Category Archives: Inventory Systems for Independent Demand

Current Trends in Inventory Management

Current Trends in Inventory Management

tory
really isn't an asset, but rather a liability. Consequently, the average amount of inventory  that these fir.ms have on hand relative to their annual sales has been going down in recent years. even though in many cases the number of products they make has increased. Firms have been able to reduce their inventories for several reasons.First,  companies  ave focused their efforts on reducing setup or order costs. The lower these costs, the smaller the economic order quantities. In addition, companies are working much closer now with their vendors. Through these relationships, product throughput times and thus lead times have been reduced significantly, again reducing the need to carry inventory. Finally, through advances in technology. many companies, like Dell Computer, are now building to order rather than to stock. thereby totally eliminating finished goods inventories.

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Problem 1
Items purchased from a vendor cost $20 each, and the forecast for next year's demand is
1,000 units. If it costs $5 every time an order is placed for more units and the carrying cost
is $~ per unit per year, what quantity should be ordered each time?
a. What is the total ordering cost for a year?
b. What is the total carrying cost for a year?
Solution
The quantity to be ordered each time is
J2DS /2(1,000)5
EOQ = H = 4 = 50 umts
a. The total ordering cost for a year is
D S = 1,000 ($5) = $100
Q 50

Problem 2
A department store sells (among other things) sports shirts for casual wear. Mr. Koste is in
charge of the men's department, and knows that the annual demand for one of these shirts
is fairly constant at 250 shirts per year. These shirts are obtained only from the manufacturer,
who charges a delivery fee of S65, regardless of the number of shirts delivered with
that order. In addition, in-house costs associated with each order total $6.
The manufacturer Charges S16.25 per shirt, but is willing to lower the price by 3 percent
per shirt if the department store \ ill order at least 2 gross (288) each time. Of course, this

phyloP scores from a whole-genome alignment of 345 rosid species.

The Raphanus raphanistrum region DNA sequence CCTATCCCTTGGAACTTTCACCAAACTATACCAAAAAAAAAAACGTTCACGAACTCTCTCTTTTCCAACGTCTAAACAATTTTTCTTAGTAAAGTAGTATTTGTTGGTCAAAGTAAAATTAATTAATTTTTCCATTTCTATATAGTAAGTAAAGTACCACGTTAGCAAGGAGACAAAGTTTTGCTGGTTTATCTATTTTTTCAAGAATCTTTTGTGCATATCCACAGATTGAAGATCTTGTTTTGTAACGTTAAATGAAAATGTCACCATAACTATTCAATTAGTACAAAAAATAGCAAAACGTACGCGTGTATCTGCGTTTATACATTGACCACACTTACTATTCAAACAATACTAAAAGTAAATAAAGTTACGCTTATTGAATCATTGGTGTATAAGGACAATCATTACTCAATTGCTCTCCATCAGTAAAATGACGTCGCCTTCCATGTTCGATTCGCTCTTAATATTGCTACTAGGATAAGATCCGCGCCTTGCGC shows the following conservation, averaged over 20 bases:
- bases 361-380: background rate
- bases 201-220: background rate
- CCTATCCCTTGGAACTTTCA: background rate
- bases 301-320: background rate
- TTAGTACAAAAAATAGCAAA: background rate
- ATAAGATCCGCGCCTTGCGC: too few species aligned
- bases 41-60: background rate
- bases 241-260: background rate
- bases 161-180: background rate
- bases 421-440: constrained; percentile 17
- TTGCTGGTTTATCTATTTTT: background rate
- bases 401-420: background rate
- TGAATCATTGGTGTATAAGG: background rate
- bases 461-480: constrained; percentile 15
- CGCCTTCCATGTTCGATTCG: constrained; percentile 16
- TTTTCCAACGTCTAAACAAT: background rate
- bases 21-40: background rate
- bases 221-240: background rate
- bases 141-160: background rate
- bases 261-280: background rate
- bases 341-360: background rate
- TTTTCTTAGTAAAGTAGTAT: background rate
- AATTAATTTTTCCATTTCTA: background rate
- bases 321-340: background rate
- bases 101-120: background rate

means that some shirts must be kept in inventory, and the holding costs have been estimated
at 8.5 percent per year. . Should Mr. Koste recommend that the department store accept the offer of the quantity

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    ABC Inventory Planning

    ABC Inventory Planning 

    All inventory systems are plagued by two major problems: maintaining adequate control over each inventory item and ensuring that accurate re cords of stock on hand are kept. In this section, we present ABC analysis-an inventory system offering a control technique and inventory cycle counting that can improve record accuracy.Maintaining inventory through counting, placing orders, receiving stock. and so on takes personnel time and costs money. When there are limits on these resources. as is mo often the case, the logical move is to try to use the available resources to control inventory in the best way. In other words, focus on the most important items in inventory. In theIbth century, Villefredo Pareto, in a study of the distribution of wealth in Milan. found that 20 percent of the people controlled 80 percent of the wealth. This logic of the few having the greatest importance and the many having little importance has been broadened  to include many situations and is termed the Pareto Principle. This is true in our everyday lives. where most of the decisions we make are relatively unimportant but a few shape our future. and is certainly true in inventory systems. where a few items account for the bulk of our investment. (As noted earlier in Chapter 6, Pareto analysis is also used in quality management  o identify the most frequent types of errors.) Any inventory system must specify when an order is to be place d for an item and how many units to order. In most situations involving inventory control. there are so many items involved that it is not practical to model and give thorough treatment to each and every item. To get around this problem, the ABC class notification scheme divides inventory items into three groupings: high dollar volume (A), moderate dollar volume (B), and low dollar volume (C). Dollar volume is a measure of importance: an item low in cost but high in \'01- use can be more important than a high-cost item with low volume. If the annual usage of items in inventory is listed according to dollar volume. generally the list shows that a small number of items account for a large dollar volume and that a large number of items account for a small dollar volume, Exhibit 16.11 illustrates this relationship. The ABC approach divides this list into three groupings by  value: A items Constitute roughly the top 15 percent of the items, B items the next 35 percent, and C ems the last 50 percent. From observation, it appears that the list in Exhibit 16.11 may be  meaningfully grouped with A including 20 percent (2 of the 10). B including 30 percent. and C including 50 percent. These points show clear delineations between sections. The result of that.

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    Additional Issues in Inventory Management

    Additional Issues in Inventory Management

    Determining Realistic Costs